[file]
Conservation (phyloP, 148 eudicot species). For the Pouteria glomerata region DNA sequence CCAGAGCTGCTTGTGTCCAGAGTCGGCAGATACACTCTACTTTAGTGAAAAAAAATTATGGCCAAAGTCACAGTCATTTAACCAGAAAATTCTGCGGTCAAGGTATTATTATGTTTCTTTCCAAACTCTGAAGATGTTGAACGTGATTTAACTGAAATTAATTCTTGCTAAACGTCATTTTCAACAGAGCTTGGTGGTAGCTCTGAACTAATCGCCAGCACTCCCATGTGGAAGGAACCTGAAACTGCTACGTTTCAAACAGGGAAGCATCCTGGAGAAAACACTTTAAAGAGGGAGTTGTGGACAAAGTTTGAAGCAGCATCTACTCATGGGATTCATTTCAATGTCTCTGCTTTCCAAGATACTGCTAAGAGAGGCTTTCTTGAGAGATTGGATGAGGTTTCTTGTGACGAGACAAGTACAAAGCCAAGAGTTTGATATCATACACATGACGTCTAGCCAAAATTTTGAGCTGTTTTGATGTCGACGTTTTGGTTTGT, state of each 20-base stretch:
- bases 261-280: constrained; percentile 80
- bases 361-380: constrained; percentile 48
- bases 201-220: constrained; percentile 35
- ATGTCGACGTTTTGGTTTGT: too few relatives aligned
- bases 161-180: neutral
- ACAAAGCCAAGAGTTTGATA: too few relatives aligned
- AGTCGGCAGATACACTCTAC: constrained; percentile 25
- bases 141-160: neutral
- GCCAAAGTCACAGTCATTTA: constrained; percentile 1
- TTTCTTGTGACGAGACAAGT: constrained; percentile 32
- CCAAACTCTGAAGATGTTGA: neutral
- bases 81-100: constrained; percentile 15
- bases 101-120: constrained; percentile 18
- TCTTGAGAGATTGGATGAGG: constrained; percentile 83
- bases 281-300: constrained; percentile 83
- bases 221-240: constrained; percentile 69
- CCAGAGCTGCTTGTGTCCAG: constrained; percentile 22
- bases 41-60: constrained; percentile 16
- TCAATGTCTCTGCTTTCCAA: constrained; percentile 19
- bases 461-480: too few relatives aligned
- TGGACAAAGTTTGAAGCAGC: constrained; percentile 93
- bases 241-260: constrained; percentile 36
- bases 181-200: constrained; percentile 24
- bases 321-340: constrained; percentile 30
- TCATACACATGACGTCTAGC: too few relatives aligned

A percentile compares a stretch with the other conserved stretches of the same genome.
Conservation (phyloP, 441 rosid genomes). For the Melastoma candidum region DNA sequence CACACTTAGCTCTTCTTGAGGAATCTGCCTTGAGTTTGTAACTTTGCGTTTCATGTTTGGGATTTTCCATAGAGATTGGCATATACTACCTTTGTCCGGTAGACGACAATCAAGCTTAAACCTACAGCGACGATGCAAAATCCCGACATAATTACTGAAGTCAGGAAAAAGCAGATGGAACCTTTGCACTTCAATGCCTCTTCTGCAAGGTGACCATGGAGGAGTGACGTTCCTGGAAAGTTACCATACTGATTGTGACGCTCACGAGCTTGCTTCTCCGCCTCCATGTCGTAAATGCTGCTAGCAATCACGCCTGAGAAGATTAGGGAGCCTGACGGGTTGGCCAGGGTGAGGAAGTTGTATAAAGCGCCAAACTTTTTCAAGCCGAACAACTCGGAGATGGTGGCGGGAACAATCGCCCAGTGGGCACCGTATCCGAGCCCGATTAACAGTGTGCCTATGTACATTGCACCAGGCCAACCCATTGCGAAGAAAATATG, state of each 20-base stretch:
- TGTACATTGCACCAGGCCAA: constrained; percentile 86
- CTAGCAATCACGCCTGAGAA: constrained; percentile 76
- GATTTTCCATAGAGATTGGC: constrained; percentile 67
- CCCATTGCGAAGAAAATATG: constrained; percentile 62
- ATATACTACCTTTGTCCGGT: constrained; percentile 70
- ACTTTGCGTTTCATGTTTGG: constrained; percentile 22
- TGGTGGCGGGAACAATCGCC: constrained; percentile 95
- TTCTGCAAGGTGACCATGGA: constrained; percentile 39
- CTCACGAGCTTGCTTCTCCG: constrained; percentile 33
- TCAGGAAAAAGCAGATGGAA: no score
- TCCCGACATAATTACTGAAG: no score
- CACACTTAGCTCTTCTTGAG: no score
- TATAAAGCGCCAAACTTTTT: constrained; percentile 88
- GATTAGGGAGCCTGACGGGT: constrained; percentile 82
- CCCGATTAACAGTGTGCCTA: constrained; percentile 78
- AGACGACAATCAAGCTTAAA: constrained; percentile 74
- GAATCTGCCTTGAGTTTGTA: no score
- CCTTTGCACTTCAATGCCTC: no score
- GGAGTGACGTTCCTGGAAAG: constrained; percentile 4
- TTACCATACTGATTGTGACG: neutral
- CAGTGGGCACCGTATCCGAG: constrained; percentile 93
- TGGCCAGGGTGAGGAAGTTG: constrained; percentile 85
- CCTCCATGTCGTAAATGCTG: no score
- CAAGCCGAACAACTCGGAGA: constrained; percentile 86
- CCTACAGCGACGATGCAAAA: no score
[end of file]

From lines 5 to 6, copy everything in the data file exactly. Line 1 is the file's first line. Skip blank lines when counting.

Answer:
- ATGTCGACGTTTTGGTTTGT: too few relatives aligned
- bases 161-180: neutral